Moving Image 7-17-2006

Vol 1, No 1: Local Confidence: “Untitled V” at Soo VAC

Alex Starace gives a sampling of the wide variety of art available at the “Untitled V” exhibition at the Soo Visual Arts Center. The show runs through August 12th


“Untitled V,” the current show at the Soo Visual Arts Center in Uptown, Minneapolis provides an excellent example of how juried exhibitions of local artists should be run: it’s small enough to be easily managed in one visit, the variety of pieces displayed ensures that there’s something for everyone’s taste, and none of the art is hopelessly dated, derivative, bland, or boring. And, even if the show’s artists aren’t all spectacular, they’re at least all entertaining, which makes a trip to “Untitled V” an easy, breezy pleasure.

Photographer Cameron Wittig’s range of work most clearly mirrors the eclecticism of the show. In one of his Untitled (2006) photographs we see almost exclusively white: an industrial-sized sheet of paper has been unfurled in front of the camera. On the far edges of the photograph (outside the field of the paper) are the vertical bars of the apparatus holding the paper. Behind these bars is a white wall. The slight distraction of bars, the slight change in depth and shade between the paper and the wall allow the viewer to engage in the always-pleasurable experience of gazing at a nearly uniform and nearly unbroken field of pigment (or, in this case, lack of pigment).

But Wittig’s photographic range extends further than this. In another of his Untitled (2005) works, there’s a table dangling in mid-air, seemingly attached to a stool that’s stuck to the ceiling. It takes a moment to realize that the table is placed upon a stool resting on the floor, and that Witting turned the photo upside-down to display it. The confusion and excitement upon first viewing is quite wonderful: Wow, that’s crazy! I’d like to see that in person! How did he do that?? And Wittig’s inversion holds up to scrutiny: the stalactite formation foregrounds the firm lines of the stool and table legs, allowing us to see how well they match the firmly tri-shaded photograph (the table and stool are a stark black, the background a stark white, and the floor a solid and uniform gray).

However, Wittig’s most impressive work has a different aesthetic entirely. It’s yet another Untitled (2006) in which we see a section of neighborhood. On the left is an out-dated apartment building, in the center is an old house behind a tall fence, and on the right is a sound barrier to block the noise of the interstate. The photo is slightly grainy and what most stands out are the telephone pole and wires, the No Parking and other street signs, and the slight degradation of the area – a mediocre American neighborhood we’ve all been to, passed through, or perhaps even lived in. It’s a dead-on honest picture that subtly employs a metaphor: the road that runs through the area appears to be a loop, like a racetrack at a high school. Perhaps, Wittig is saying, we’ll always repeat and return to this, our mediocre home. A depressing, yet tantalizing thought: the neighborhood doesn’t seem dangerous or unpleasant. Just bland, lower-middle class, and, in an odd way, comforting – maybe one’s own home. And so Wittig combines nostalgia, scorn, and speculation into one well-proportioned photograph.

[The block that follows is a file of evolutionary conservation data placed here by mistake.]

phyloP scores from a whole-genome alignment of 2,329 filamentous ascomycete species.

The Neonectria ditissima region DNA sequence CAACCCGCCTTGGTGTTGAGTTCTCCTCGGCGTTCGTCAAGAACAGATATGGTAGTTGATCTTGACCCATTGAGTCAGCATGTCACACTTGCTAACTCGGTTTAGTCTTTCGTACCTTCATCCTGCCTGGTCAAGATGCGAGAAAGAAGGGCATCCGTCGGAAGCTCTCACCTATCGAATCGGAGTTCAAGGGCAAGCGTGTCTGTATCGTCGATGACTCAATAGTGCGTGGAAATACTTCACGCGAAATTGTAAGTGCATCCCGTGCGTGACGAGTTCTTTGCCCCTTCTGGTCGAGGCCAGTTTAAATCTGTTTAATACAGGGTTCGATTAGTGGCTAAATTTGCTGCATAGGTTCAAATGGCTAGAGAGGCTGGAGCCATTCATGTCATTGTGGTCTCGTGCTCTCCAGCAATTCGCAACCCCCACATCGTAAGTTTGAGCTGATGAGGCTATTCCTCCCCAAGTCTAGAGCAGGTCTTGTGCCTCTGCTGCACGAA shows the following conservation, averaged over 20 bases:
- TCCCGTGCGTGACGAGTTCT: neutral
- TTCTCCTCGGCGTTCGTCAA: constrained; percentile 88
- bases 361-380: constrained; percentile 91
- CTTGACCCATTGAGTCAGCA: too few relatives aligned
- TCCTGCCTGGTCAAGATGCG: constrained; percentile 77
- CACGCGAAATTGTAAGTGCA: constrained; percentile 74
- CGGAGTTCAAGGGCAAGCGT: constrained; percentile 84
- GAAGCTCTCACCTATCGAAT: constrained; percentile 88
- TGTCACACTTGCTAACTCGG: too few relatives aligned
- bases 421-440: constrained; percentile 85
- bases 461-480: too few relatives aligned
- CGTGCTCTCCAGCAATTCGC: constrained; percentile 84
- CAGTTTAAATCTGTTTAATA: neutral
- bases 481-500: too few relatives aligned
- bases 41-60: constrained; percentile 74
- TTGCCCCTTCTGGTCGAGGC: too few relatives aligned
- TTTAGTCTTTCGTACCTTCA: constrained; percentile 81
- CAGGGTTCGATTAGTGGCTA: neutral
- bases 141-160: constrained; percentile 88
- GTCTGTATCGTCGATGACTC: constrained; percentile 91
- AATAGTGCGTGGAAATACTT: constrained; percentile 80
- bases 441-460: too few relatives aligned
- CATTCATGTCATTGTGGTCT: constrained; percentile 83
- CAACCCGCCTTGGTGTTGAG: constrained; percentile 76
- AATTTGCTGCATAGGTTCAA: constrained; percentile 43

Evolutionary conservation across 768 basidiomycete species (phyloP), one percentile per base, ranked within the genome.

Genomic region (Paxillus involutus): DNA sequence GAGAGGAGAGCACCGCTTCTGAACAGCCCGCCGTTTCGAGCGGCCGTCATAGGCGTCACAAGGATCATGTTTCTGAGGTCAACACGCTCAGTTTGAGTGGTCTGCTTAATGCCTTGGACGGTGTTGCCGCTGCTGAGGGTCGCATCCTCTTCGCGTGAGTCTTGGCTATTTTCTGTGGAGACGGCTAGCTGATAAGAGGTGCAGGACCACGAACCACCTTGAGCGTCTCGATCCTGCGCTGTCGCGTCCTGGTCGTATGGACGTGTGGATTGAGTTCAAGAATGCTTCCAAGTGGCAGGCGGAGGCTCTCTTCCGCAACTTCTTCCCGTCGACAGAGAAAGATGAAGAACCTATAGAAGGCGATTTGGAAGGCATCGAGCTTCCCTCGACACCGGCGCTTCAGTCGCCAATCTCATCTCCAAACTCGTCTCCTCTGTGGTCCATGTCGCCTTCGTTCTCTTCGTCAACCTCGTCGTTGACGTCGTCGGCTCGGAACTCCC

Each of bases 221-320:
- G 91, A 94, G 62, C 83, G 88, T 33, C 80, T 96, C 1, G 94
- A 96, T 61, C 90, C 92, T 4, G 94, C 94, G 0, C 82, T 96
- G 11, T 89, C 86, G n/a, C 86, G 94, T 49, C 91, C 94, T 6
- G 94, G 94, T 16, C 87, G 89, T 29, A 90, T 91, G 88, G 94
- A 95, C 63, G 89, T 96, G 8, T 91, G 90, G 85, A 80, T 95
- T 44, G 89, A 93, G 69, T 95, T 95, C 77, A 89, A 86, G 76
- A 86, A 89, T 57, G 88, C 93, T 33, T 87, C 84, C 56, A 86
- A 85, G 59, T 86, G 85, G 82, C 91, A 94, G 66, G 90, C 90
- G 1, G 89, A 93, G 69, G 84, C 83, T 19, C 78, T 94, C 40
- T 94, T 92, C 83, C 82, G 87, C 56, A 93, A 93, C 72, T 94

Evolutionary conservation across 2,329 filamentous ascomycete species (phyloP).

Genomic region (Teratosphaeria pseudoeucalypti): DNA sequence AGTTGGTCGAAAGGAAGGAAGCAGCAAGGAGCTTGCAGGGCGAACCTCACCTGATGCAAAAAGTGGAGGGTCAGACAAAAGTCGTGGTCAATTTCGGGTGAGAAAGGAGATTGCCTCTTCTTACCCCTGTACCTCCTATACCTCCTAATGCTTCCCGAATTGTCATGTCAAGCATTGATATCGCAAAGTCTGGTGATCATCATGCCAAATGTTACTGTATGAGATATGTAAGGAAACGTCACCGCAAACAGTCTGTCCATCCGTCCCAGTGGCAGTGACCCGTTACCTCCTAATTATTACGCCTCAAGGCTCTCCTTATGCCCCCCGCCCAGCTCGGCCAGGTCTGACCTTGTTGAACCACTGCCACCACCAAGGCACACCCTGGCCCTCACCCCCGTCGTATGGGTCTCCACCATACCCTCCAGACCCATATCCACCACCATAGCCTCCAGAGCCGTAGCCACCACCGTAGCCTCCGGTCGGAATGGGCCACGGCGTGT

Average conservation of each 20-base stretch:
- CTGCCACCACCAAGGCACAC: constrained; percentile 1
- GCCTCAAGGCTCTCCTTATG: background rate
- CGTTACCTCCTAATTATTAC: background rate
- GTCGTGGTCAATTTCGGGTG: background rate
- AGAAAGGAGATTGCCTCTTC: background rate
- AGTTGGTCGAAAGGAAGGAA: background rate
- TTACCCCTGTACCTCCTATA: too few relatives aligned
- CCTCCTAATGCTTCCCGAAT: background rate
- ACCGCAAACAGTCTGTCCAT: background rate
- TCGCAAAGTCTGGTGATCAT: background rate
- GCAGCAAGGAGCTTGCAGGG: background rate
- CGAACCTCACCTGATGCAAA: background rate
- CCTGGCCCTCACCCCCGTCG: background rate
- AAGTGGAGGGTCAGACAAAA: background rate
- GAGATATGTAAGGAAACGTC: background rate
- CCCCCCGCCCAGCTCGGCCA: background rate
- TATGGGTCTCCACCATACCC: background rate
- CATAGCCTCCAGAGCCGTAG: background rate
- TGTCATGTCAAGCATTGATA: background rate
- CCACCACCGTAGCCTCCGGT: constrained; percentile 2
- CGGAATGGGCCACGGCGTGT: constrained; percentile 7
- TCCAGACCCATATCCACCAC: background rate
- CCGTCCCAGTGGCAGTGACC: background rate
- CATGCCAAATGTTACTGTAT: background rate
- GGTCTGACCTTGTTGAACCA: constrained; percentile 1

In a completely divergent direction (and this, like I say, is the joy of the show: the variety is such that one feels comfortable changing emotional and aesthetic gears from minute to minute) is the work of Max Schollett. One of his pieces, Lemon (2004), is placed on a pedestal, underneath a glass case. The artwork? A styrofoam cup with oodles of tiny pin-pricks covering the entire surface: Schollett, through his meticulous poking, has changed the very texture and look of the cup, besides, of course, making a pretty dang funny (and yet lovably idiotic) piece of art.

Schollett’s other work is wallpaper. He mounts and frames a square of wallpaper and then draws on it with a ballpoint pen. The patterns he adds are so integrated with the original that it’s initially difficult to distinguish between the two. In Hamlows Best Ever, spaghetti-ish lines of red ink form a background for the original flowers, which are visually connected to each other via green vines. In Amudur, a series of navy blue curves and hatch marks augment the sepia-toned flowers of the original pattern. Whether one finds such work to be daring, childish, or just plain stupid, Schollett’s hybrids look great, and the patience and repetition he employs in creating them, along with the reference to nature (all the original patterns feature plants) remind us that many beautiful natural phenomena (a field of grass, a sandy beach) are built by a patient and steady accumulation of individually uninteresting objects.